Chalara dieback of ash is a serious disease of ash trees caused by a fungus called Chalara fraxinea

How to spot ash dieback disease

A guide on some of the characteristics of chalara fraxinea, a disease that is targeting woodlands in the East.

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Ash Dieback - the effects

We've been hearing a lot about Ash dieback recently - the disease that's spread from the continent and could wipe out most of the ash trees in the East Anglian countryside.

More than a hundred thousand trees have already been destroyed - and it's a wood that's used in everything from specialist sports cars to holding up church bells. So what effect is this disease having? Kate Prout has been investigating. Watch her report.

Further testing for Ash dieback disease

Testing for Ash dieback Credit: ITV Anglia

Further tests will be carried out across the region to find trees affected by Ash die-back disease and also trees that appear to have created a resistance to it.

It comes after more cases have been found in Bedfordshire.

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Experts to meet to combat ash disease

Chalara dieback of ash is a serious disease of ash trees caused by a fungus called Chalara fraxinea
Chalara dieback of ash is a serious disease of ash trees caused by a fungus called Chalara fraxinea Credit: T. Kirisits, Forestry Commission

Scientists, conservationists and politicians will be meeting in London today to discuss the spread of Ash dieback disease.

The number of infected trees in the ITV Anglia region is increasing. Government scientists are working with their counterparts in other countries in an attempt to combat the spread of the spores which cause the disease.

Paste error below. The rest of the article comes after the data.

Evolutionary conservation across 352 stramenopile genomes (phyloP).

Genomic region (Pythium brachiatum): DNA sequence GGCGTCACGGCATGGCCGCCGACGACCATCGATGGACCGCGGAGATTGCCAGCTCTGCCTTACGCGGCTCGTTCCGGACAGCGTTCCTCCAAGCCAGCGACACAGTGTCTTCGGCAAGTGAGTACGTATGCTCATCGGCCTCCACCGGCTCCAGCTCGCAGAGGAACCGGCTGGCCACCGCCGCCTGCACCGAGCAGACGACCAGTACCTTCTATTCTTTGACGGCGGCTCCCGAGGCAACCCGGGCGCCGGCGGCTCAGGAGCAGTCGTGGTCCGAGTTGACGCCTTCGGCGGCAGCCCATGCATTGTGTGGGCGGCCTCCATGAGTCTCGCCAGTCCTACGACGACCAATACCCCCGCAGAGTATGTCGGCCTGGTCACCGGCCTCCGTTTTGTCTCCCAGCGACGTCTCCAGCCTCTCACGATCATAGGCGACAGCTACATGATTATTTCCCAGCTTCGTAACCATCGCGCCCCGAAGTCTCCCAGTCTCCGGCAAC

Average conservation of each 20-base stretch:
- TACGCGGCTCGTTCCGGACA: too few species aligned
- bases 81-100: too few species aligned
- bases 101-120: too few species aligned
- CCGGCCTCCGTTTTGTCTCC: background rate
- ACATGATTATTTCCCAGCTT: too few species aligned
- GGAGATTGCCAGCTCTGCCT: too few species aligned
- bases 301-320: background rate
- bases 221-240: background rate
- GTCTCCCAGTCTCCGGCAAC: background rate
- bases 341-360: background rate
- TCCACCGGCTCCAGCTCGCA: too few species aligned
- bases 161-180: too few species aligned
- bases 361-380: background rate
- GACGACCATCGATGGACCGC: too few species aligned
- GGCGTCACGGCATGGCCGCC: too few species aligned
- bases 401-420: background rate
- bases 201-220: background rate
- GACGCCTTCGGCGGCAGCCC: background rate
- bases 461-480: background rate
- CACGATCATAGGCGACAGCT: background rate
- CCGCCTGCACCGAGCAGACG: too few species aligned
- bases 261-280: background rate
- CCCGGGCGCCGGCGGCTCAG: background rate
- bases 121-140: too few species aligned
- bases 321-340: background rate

Experts to be brought together to discuss ash dieback

Chalara dieback of ash is a serious disease of ash trees caused by a fungus called Chalara fraxinea
Chalara dieback of ash is a serious disease of ash trees caused by a fungus called Chalara fraxinea Credit: T. Kirisits, Forestry Commission

Scientists, conservationists and politicians will be meeting in London today to discuss the spread of Ash die-back disease.

The number of infected trees in the ITV Anglia region is increasing. Government scientists are working with their counterparts in other countries in an attempt to combat the spread of the spores which cause the disease.

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Ash dieback spread

There's evidence that the deadly ash disease has spread to Essex. The infected trees are the first found in the wild outside Norfolk and Suffolk.

There are now more than 80 sites where the disease has been confirmed. One nursery owner has said he'll have to destroy his crop of 500 ash trees, even though there's no evidence of them being affected.

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